> > may have been forced or injected.
> Show a picture or give a link.
There've been several posts of that corner stone in this discussion so far. Also of the igneous Colossi twins.
> Look, I think it goes without saying there is more
> at work here than hammers and chisels, but there
> is no evidence whatsoever to support "port
> injection molding" if only clearly and definitely
> to the contrary.
I disagree with your own opinion of the physical evidence. Others here do see very strong physical evidence supporting the "soft stone" hypothesis. Whether it really is akin to "baking bread" remains to be seen, but the hypothesis is not wishful thinking, dishonest, or dillusional. It's backed by hard evidence which is all around the world.
> Those who argue this do not do so
> from a factual standpoint, but an emotional one as
> it is seen as an attack on their beliefs so they
> double down and come up with one nonsensical
> counter-argument after another, which
> unfortunately has become par for the course here.
You are on an ideological soapbox talking at people rather than sharing a logical rationale. Of course the evidence is there. And that evidence needs to be reconciled. There is little to no evidence contradicting the "soft stone" hypothesis. If you think a nub of stone sticking out of a flat wall of bedrock is equivalent to the rounded boss at the bottom of a block of andesite, that's your own personal opinion which is not based on any quantitative or objective standard.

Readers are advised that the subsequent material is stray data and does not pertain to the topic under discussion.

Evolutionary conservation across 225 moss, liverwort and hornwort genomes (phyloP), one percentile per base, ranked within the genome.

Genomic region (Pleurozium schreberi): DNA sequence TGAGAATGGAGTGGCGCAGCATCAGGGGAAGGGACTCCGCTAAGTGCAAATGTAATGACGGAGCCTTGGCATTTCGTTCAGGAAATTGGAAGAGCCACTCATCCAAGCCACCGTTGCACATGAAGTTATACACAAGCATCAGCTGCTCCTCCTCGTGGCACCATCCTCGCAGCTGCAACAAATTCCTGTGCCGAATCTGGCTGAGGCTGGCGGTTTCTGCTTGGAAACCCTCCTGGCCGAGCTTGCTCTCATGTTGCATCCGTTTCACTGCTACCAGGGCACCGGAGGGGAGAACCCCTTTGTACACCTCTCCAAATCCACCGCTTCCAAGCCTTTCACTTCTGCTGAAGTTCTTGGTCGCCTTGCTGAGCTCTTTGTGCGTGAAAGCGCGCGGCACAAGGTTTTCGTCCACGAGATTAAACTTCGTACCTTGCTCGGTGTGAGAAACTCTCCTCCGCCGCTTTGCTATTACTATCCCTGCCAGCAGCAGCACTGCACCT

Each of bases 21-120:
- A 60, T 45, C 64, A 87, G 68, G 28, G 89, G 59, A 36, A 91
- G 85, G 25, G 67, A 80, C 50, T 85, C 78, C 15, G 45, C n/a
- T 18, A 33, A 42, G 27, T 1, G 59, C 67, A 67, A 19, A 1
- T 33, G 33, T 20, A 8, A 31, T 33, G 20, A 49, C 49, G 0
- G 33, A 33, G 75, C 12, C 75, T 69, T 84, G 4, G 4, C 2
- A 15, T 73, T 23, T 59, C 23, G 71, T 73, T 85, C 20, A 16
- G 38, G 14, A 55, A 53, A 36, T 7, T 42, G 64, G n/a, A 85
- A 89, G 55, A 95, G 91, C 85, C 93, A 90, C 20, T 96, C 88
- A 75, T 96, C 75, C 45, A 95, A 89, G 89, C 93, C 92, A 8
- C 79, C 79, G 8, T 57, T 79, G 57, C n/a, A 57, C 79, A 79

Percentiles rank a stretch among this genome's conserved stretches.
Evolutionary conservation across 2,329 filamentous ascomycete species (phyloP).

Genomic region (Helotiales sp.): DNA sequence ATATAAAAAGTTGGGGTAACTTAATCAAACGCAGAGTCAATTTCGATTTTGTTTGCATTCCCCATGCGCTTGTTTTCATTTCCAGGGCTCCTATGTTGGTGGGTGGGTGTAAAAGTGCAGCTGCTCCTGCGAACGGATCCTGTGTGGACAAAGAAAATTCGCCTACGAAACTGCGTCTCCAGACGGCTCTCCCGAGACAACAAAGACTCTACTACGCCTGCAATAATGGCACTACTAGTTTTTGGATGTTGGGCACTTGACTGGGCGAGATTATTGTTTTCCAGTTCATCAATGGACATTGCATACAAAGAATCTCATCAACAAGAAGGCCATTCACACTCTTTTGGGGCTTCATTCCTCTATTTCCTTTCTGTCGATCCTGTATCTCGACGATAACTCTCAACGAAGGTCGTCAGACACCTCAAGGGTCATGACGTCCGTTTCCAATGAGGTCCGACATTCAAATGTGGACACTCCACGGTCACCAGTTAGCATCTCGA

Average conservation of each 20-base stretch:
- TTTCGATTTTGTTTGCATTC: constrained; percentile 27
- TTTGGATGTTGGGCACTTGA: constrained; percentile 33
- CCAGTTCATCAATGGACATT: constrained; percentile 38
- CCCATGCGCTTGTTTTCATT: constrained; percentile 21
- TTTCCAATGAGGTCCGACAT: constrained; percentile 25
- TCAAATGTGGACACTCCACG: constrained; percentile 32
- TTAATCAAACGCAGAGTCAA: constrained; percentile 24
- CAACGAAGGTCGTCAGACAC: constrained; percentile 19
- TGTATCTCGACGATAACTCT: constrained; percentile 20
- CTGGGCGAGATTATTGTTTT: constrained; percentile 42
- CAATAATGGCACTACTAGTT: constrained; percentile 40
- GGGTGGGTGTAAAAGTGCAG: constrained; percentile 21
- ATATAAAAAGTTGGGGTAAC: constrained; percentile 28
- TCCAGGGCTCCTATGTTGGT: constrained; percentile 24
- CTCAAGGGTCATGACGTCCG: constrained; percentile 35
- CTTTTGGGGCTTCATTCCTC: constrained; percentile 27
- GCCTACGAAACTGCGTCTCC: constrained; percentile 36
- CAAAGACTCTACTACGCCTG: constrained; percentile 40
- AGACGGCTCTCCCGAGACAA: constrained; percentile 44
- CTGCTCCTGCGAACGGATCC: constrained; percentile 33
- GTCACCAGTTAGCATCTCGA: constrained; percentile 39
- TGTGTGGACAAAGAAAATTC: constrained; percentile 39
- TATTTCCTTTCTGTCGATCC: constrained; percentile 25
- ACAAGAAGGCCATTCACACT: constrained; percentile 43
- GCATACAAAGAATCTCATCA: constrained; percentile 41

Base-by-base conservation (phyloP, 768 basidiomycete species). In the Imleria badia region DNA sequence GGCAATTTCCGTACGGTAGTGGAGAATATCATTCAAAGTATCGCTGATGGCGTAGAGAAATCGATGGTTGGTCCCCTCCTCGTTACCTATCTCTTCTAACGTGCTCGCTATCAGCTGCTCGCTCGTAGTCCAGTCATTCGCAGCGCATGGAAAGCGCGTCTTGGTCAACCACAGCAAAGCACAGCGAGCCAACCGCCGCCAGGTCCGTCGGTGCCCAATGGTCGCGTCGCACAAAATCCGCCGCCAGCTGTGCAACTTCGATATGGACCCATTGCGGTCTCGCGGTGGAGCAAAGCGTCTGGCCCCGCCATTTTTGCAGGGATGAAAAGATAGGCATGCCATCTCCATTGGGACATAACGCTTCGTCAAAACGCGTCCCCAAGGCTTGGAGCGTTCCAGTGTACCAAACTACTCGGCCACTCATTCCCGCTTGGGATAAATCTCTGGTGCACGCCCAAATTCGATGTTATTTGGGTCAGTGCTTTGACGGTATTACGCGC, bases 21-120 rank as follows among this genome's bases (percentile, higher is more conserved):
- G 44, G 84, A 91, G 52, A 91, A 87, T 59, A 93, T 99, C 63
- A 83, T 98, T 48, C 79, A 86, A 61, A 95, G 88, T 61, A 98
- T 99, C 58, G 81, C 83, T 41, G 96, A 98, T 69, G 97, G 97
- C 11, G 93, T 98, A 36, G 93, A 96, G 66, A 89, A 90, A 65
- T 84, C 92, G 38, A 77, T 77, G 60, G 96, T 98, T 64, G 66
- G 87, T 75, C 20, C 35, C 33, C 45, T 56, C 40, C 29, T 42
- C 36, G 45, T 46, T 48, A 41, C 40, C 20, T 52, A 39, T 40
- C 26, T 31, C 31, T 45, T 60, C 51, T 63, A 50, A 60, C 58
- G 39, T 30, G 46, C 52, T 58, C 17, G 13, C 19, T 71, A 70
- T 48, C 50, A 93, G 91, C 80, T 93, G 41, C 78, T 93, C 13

> Again, to dismiss port injection molding does not
> mean there are not whatever "mysterious" forces at
> work to explain such things one can imagine, it
> just means that this one has no merit. Oh, well.
> Just move on.
Not really. It means you simply choose to deny the merit that others see in that same physical evidence, and you deny others their right to an opinion that's different than yours without them necessarily being deliberately dishonest.
I heartily agree with "Just move on" though.
How can any of us ever know, when all we can do is think?
Edited 2 time(s). Last edit at 31-Aug-17 23:44 by Origyptian.